“We find that it’s a very serious situation when residents are disturbed by cigarette smoking,” Lang said. “And we are going to look into it and see what we can do to address the situation. We have to find out what the situation is and then we can look into whether there is an amicable solution.”

A spokesperson for the Department of Health and Mental Hygiene said they could not identify the number of unique complainants because many complaints were submitted anonymously, but that the number has consistently been high for at least the past three years.

According to the FDNY Bureau of Fire Investigation’s 2018 Annual Report, 16.5% of all fires citywide in 2018 were caused by cigarette or cigar smoking. That year, 733 of the city’s 4,439 fires were the result of smoking. Over 20% of 2018’s fire fatalities were in fires caused by smoking, although smoking-related fires were responsible for only 6.6% of fire injuries.

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Ben Brachfeld

Ben Brachfeld

Ben Brachfeld is a freelance reporter based in Brooklyn. His work has also appeared in Gotham Gazette, City & State, and Gothamist. Reach out to him via email at benbrachfeld@bklyner.com, or on Twitter @benbrachfeld.

Comments

  1. “Many” complaints were submitted anonymously?

    Like maybe 121 out of 123 may have been sent by a single Antismoker? Or perhaps by someone or someones who were complaining about the pot smoke in the stairwells rather then people smoking tobacco in their own residences?

    Without that sort of information the story is meaningless . Think about it! It actually could be one or two people generating all of those complaints ! Look around the Internet a little bit at discussions about smoking and you will see that there are a good number of people who are literally crazy when it comes to this topic. They have been convinced by the hundreds of millions of dollars spent by the tobacco control folks every year that even the slightest momentary scent of smoke wafting in the air once a month or once a year might kill them! In terms of antismoking propaganda the term is ” no safe level ” but if you want to take this seriously then you must also think about other forms of smoking here , such as the article points out : marijuana smoke , or perhaps even cooking smoke ?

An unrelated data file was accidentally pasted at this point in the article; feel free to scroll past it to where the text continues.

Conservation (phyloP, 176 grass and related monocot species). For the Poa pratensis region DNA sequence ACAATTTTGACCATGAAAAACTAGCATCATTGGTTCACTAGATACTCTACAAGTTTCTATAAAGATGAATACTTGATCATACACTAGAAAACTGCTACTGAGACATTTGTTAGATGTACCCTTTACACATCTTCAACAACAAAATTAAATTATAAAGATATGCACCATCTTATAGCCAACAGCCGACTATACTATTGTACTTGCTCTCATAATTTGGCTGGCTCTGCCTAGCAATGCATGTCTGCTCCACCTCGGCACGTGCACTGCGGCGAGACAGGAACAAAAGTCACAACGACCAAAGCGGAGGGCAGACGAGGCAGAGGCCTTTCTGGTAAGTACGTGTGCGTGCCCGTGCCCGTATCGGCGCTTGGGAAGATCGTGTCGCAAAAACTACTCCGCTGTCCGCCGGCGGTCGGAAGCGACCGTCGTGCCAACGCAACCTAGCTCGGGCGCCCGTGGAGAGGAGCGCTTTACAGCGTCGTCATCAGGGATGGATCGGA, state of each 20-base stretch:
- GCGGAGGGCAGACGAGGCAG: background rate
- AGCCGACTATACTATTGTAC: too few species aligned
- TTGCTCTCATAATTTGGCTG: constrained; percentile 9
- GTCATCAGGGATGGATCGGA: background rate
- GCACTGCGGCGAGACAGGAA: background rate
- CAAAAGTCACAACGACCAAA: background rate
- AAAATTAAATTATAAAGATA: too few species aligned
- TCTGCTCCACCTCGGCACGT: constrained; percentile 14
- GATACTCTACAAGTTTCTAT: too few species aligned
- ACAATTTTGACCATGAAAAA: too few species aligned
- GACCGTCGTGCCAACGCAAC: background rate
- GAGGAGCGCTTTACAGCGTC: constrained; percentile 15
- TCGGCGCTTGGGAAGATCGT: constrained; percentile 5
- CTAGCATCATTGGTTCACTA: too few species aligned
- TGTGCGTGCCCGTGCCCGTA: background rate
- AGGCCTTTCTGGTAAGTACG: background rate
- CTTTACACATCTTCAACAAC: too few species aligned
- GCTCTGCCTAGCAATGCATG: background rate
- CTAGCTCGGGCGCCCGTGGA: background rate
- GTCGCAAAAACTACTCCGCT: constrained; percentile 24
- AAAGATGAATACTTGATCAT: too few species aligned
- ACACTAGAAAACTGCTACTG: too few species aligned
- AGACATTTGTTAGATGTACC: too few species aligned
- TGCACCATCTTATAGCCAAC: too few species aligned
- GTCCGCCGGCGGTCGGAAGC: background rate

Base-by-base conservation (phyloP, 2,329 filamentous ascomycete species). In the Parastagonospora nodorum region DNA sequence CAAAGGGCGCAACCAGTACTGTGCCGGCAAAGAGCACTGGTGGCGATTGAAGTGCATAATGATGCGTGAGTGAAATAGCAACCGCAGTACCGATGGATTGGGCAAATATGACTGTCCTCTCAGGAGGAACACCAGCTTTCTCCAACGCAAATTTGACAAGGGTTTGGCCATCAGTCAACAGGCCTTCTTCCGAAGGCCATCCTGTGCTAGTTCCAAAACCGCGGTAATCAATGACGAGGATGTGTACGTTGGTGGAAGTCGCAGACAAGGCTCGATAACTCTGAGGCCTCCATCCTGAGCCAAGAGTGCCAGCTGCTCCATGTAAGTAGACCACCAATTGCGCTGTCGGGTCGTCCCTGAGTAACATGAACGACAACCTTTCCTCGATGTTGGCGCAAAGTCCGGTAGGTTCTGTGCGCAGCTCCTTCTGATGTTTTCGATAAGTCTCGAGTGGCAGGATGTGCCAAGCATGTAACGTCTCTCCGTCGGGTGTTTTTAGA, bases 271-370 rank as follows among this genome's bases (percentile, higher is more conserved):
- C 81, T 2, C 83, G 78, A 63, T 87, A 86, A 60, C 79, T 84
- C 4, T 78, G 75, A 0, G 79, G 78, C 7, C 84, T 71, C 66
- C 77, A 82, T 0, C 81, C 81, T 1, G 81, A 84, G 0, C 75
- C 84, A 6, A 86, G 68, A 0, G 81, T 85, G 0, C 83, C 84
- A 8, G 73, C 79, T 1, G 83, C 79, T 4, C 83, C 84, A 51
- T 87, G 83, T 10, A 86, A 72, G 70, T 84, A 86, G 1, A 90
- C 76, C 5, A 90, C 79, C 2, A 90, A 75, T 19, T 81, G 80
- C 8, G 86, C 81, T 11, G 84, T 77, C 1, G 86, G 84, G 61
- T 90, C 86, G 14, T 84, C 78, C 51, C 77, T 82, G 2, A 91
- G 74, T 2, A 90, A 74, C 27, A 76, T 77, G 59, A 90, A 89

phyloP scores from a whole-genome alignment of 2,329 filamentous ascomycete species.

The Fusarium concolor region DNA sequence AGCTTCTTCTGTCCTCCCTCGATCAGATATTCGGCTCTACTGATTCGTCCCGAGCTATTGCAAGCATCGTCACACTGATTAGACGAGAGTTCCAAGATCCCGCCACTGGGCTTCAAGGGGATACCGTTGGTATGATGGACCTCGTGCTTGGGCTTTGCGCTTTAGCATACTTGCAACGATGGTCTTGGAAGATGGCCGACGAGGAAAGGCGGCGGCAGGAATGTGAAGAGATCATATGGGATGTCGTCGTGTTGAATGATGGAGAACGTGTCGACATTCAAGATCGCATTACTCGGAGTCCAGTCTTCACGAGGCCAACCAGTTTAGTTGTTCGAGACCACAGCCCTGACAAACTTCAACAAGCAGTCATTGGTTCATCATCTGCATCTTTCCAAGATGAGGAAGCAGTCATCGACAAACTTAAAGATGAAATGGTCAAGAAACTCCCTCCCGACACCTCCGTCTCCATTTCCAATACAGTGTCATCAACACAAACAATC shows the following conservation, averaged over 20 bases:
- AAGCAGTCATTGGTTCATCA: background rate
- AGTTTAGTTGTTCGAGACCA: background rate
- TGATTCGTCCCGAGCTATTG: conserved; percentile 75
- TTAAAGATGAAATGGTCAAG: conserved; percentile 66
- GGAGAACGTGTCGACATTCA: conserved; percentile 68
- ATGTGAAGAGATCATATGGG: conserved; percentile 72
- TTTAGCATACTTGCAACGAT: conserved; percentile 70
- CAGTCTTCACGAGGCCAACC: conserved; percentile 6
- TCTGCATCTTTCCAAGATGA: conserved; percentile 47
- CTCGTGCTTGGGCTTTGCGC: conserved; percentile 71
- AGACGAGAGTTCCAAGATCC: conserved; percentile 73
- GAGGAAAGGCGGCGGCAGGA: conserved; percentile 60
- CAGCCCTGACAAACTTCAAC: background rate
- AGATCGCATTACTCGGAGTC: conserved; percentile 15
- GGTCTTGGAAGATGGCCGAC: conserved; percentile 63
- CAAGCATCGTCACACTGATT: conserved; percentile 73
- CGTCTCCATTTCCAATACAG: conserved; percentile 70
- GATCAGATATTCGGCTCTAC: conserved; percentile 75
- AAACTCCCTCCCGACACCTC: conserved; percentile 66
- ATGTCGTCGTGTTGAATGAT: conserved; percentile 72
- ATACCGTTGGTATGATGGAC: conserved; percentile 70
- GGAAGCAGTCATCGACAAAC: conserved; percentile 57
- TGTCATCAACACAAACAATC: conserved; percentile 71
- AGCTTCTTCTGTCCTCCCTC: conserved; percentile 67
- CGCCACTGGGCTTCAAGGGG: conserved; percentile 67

What if you are a very religious and observant Muslim or Orthodox Jew? To use standard anti-smoking rhetoric it would not be unreasonable for such people to object to “having pork particles forced down their throats by pig eaters!” To take another leaf from the standard anti-smoking playbook, they could say that no one is claiming that the residents shouldn’t be allowed to eat bacon, they’re just requesting that instead of frying the bacon, they should enjoy it after boiling it instead! Who could possibly complain over a mild request like that?

    Be careful once you let the crazy people start invading your private lives. Once you open that doorway to let one horse out, it’s all too easy for the rest of them to come stampeding afterward!